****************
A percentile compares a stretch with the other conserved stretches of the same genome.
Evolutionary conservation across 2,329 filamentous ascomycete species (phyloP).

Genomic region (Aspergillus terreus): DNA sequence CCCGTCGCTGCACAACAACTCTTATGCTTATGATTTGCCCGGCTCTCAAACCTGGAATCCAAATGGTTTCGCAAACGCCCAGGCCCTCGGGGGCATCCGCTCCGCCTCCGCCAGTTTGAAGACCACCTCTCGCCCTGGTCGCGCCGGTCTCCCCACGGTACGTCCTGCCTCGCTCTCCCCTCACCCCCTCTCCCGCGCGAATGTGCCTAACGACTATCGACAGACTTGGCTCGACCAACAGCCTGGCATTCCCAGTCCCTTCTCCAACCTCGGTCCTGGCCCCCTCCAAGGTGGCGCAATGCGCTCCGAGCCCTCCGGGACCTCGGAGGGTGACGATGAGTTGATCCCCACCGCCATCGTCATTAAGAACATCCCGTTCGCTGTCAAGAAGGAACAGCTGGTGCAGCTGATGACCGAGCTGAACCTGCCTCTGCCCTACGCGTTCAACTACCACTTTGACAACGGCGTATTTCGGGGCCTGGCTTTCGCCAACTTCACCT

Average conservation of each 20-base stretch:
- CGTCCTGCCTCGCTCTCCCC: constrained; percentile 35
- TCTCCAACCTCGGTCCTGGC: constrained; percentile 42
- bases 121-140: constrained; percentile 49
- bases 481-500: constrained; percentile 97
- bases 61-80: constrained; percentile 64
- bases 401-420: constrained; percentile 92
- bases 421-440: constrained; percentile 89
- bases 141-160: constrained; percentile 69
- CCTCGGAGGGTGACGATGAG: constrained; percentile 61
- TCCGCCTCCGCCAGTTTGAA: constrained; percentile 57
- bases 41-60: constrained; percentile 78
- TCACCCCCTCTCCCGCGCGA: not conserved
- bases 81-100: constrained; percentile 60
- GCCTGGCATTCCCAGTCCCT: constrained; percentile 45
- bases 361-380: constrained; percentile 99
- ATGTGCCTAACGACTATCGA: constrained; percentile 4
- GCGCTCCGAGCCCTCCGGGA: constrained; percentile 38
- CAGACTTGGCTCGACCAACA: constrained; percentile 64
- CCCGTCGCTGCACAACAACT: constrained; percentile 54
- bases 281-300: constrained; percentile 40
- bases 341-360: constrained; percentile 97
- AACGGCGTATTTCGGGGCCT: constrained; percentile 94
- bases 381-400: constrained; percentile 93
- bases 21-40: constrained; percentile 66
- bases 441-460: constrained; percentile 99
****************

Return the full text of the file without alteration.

A percentile compares a stretch with the other conserved stretches of the same genome.
Evolutionary conservation across 2,329 filamentous ascomycete species (phyloP).

Genomic region (Aspergillus terreus): DNA sequence CCCGTCGCTGCACAACAACTCTTATGCTTATGATTTGCCCGGCTCTCAAACCTGGAATCCAAATGGTTTCGCAAACGCCCAGGCCCTCGGGGGCATCCGCTCCGCCTCCGCCAGTTTGAAGACCACCTCTCGCCCTGGTCGCGCCGGTCTCCCCACGGTACGTCCTGCCTCGCTCTCCCCTCACCCCCTCTCCCGCGCGAATGTGCCTAACGACTATCGACAGACTTGGCTCGACCAACAGCCTGGCATTCCCAGTCCCTTCTCCAACCTCGGTCCTGGCCCCCTCCAAGGTGGCGCAATGCGCTCCGAGCCCTCCGGGACCTCGGAGGGTGACGATGAGTTGATCCCCACCGCCATCGTCATTAAGAACATCCCGTTCGCTGTCAAGAAGGAACAGCTGGTGCAGCTGATGACCGAGCTGAACCTGCCTCTGCCCTACGCGTTCAACTACCACTTTGACAACGGCGTATTTCGGGGCCTGGCTTTCGCCAACTTCACCT

Average conservation of each 20-base stretch:
- CGTCCTGCCTCGCTCTCCCC: constrained; percentile 35
- TCTCCAACCTCGGTCCTGGC: constrained; percentile 42
- bases 121-140: constrained; percentile 49
- bases 481-500: constrained; percentile 97
- bases 61-80: constrained; percentile 64
- bases 401-420: constrained; percentile 92
- bases 421-440: constrained; percentile 89
- bases 141-160: constrained; percentile 69
- CCTCGGAGGGTGACGATGAG: constrained; percentile 61
- TCCGCCTCCGCCAGTTTGAA: constrained; percentile 57
- bases 41-60: constrained; percentile 78
- TCACCCCCTCTCCCGCGCGA: not conserved
- bases 81-100: constrained; percentile 60
- GCCTGGCATTCCCAGTCCCT: constrained; percentile 45
- bases 361-380: constrained; percentile 99
- ATGTGCCTAACGACTATCGA: constrained; percentile 4
- GCGCTCCGAGCCCTCCGGGA: constrained; percentile 38
- CAGACTTGGCTCGACCAACA: constrained; percentile 64
- CCCGTCGCTGCACAACAACT: constrained; percentile 54
- bases 281-300: constrained; percentile 40
- bases 341-360: constrained; percentile 97
- AACGGCGTATTTCGGGGCCT: constrained; percentile 94
- bases 381-400: constrained; percentile 93
- bases 21-40: constrained; percentile 66
- bases 441-460: constrained; percentile 99